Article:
Little is publicly known about U.S. forces in Tunisia, other than that there is a small contingent of Special Operations forces there — probably from Marine Corps Forces Special Operations Command — helping its Tunisian counterparts to develop their ability to counter extremist groups within and near their borders.
While the United States gave Mauritania two advanced surveillance aircraft in 2014 to help counter al-Qaeda’s affiliate in the region, known as al-Qaeda in the Islamic Maghreb, little is known about the “train, advise and assist” mission there. It probably resembles U.S. involvement in other African countries: a small Special Operations detachment working with its local counterparts.
After the kidnapping of more than 200 schoolgirls by the militant group Boko Haram in nearby Nigeria in 2014, the United States deployed a small tranche of Special Operations forces to help build up the militaries of countries such as Niger, Nigeria and Chad. The United States and France also have flown drones out of Niger’s capital in an effort to gather intelligence on Boko Haram. U.S. and French forces cooperated across West Africa after France intervened in Mali in 2012, following a revolt there.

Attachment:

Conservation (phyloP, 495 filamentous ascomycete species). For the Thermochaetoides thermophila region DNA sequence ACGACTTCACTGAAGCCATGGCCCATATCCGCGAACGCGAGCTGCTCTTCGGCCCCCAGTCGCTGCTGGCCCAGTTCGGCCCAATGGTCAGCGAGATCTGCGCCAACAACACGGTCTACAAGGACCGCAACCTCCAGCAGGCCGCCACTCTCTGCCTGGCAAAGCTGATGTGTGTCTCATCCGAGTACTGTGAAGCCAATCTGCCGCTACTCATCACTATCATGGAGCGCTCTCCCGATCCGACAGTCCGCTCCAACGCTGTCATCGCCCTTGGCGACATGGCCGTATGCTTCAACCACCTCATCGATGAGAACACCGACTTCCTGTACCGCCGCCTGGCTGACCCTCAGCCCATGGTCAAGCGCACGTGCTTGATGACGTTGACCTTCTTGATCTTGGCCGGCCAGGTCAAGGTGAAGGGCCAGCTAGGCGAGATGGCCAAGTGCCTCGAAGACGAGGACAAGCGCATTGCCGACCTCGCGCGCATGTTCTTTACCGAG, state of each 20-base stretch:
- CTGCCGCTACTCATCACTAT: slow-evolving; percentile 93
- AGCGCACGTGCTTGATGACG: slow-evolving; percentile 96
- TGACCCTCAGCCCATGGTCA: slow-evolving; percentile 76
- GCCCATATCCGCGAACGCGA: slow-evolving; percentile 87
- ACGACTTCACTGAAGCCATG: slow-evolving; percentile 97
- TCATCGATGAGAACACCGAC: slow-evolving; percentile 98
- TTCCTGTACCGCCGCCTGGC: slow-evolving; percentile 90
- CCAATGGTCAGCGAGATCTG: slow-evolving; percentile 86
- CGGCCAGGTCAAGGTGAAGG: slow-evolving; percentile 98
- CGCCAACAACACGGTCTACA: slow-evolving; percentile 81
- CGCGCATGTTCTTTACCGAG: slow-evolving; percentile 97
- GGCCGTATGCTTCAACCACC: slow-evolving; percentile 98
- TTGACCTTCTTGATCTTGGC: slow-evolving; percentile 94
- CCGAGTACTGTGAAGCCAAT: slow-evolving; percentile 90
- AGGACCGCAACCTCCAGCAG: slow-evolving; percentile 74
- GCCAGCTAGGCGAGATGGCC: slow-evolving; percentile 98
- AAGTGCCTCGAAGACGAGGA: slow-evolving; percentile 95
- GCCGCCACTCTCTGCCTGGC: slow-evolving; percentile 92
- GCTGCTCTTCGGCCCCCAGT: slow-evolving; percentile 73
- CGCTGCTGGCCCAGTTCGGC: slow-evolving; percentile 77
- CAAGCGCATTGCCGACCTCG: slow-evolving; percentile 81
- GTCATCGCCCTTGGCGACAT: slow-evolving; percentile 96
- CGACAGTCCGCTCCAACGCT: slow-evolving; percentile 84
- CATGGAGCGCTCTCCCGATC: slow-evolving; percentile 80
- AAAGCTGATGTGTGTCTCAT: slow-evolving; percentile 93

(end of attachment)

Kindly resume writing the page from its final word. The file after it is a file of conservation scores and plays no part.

In 2013, a handful of U.S. Special Operations forces deployed to Mali to help assist French forces fighting there and coordinate military aircraft in the region. It is unclear whether U.S. forces are still in Mali; however, at least one Special Operations soldier was present in the country’s capital when al-Qaeda militants opened fire in a local hotel and took more than 130 people hostage in November 2015.